Additional information on health and safety practices in Utah can be found in the Utah Employee Handbook Table of Contents, HR and Workplace Safety: Utah, Employee Health: Utah, Workplace Security: Utah, Utah Workplace Labor and Employment Law Posters and Does This Law Apply to My Organization in Utah?. Federal requirements can be found in HR and Workplace Safety (OSHA Compliance): Federal, Employee Health: Federal and Workplace Security: Federal.

Organizational Exit

Key Utah requirements impacting organizational exit are:

Final Paycheck

An employee who quits, is suspended or resigns due to a labor dispute must be paid all wages due on the next regular payday. An employee who is terminated or laid off must be paid all wages due within 24 hours of termination. An employer may satisfy this requirement by:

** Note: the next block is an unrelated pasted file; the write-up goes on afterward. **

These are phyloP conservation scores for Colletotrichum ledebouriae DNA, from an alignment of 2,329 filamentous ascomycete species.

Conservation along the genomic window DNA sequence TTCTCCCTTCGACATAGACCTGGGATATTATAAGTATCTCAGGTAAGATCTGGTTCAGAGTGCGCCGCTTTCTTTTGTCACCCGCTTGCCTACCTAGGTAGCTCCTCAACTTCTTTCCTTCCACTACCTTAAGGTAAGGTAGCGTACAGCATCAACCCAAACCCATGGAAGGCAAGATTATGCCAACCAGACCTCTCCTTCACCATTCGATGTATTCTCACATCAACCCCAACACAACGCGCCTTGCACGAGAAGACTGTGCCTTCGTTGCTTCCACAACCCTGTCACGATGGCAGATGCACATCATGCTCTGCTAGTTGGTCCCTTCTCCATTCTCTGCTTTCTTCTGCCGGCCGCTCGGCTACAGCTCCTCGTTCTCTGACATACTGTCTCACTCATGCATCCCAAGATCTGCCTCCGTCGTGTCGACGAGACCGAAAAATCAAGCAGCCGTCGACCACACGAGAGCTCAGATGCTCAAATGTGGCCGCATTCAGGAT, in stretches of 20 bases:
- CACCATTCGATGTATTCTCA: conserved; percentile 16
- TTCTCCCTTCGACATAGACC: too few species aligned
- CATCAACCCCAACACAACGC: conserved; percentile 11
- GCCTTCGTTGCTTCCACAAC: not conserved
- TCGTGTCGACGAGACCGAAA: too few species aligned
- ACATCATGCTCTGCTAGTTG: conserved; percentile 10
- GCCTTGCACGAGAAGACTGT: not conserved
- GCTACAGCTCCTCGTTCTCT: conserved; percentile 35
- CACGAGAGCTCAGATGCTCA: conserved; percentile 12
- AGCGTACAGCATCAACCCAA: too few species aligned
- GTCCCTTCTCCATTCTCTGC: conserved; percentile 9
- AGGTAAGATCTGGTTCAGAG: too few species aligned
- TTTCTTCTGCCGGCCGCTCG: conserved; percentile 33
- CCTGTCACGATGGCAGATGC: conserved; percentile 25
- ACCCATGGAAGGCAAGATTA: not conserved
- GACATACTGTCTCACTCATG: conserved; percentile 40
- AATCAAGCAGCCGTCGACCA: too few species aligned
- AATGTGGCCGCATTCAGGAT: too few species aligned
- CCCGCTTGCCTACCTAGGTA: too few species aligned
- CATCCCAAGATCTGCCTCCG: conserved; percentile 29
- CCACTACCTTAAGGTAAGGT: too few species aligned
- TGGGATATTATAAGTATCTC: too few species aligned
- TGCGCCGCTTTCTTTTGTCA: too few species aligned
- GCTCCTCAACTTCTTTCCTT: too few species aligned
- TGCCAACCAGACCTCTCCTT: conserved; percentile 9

• Mailing wages to the employee in an envelope that is postmarked no more than one day after the day the employee was terminated;
  • Initiating a direct deposit of the wages into the employee's account within 24 hours of the termination; or
  • Hand delivering the wages to the employee within 24 hours of termination.

Whether accrued vacation leave must be paid upon termination depends on company policy.

References

In Utah, an employer may not be held civilly liable for providing information in good faith about a former employee's job performance, professional conduct or evaluation to a prospective employer, at the prospective employer's request. An employer may be held liable if it discloses such information with actual malice or the intent to mislead.

Be aware that where there is overlap between federal, state and/or local law, complying with the law that offers the greatest rights or benefits to the employee will generally apply.

Additional information on organizational exit practices in Utah can be found in Payment of Wages: Utah and Employee Discipline: Utah. Federal requirements can be found in Payment of Wages: Federal and Employee Discipline: Federal.